What Bianca had to do was find out what she could exchange in which was of value to her opposition. What they wanted seemed near impossible. The artifacts from a well guarded museum in Russia which Germany believed was rightfully theirs. How Bianca sets up on this subterfuge ringing in a band of gypsies well versed in the arts of being slightly off the grid is told in this complicated story.

Apart from the bare bones of the story we have Bianca's own history - her birth is from the fantasy genre and her father who is not her father is heart rendingly cold and indifferent to her well being. This was the only human element of the story. That Bianca felt his indifference, despite the training he gave her and then there was his final betrayal.

Very fast paced, interesting reading.

Sent to me by Netgalley for an unbiased review, courtesy of Hodder & Stoughton. 

Friday, August 24, 2018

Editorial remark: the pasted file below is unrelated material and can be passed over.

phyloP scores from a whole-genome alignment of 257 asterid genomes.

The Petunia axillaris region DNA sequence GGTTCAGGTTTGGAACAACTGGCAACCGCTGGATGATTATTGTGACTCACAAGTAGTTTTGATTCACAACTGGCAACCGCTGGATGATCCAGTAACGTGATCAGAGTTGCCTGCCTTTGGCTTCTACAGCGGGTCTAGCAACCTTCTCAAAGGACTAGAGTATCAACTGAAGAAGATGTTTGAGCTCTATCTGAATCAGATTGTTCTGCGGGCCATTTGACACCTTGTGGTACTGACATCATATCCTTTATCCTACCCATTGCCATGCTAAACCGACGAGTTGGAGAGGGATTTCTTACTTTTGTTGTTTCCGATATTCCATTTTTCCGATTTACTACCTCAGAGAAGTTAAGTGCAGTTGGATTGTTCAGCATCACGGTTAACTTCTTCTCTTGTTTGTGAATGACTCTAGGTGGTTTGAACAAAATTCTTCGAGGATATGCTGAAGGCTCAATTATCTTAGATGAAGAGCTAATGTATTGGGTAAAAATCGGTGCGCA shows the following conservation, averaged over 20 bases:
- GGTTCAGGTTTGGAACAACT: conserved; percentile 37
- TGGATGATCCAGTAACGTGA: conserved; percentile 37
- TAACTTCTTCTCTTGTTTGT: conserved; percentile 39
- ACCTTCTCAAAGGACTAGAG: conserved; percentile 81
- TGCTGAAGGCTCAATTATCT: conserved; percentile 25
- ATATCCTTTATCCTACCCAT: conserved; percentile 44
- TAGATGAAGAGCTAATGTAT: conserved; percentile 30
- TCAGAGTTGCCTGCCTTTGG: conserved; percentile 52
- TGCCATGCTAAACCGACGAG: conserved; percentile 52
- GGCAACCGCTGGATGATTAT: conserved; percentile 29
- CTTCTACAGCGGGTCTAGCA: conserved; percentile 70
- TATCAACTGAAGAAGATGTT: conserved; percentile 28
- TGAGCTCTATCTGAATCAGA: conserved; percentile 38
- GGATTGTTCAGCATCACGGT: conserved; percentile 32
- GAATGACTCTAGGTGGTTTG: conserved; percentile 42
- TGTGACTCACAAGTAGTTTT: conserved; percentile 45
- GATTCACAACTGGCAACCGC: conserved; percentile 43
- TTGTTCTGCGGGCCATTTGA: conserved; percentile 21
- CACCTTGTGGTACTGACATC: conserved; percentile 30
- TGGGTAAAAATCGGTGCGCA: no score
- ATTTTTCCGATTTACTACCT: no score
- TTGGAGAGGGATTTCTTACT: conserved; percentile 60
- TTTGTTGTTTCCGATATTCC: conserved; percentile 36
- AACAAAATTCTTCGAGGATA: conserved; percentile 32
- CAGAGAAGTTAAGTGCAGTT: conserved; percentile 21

Murder in Keswick Sherlock Holmes by William Todd




A typical Watson and Holmes story, not very long succinctly told, very much to the point in terms of detective work and deduction.

Both Watson and Holmes have decided to go to Keswick for a long awaited holiday. Holmes has been reluctantly dragged there for the good of his health but Holmes is looking forward to invigorating walks, boating and reading. It was not meant to be!

On arrival at the station, the townsfolk are in uproar - a decapitated body of a well known local gentleman has been found. Both detectives go directly to the constabulary and from there the story commences.

The story keeps apace with suspects and plots and following up on leads. The end was definitely not one I had in mind neither were the villains! Just like the way a good detective murder mystery should be.

Old fashioned but very pleasant reading.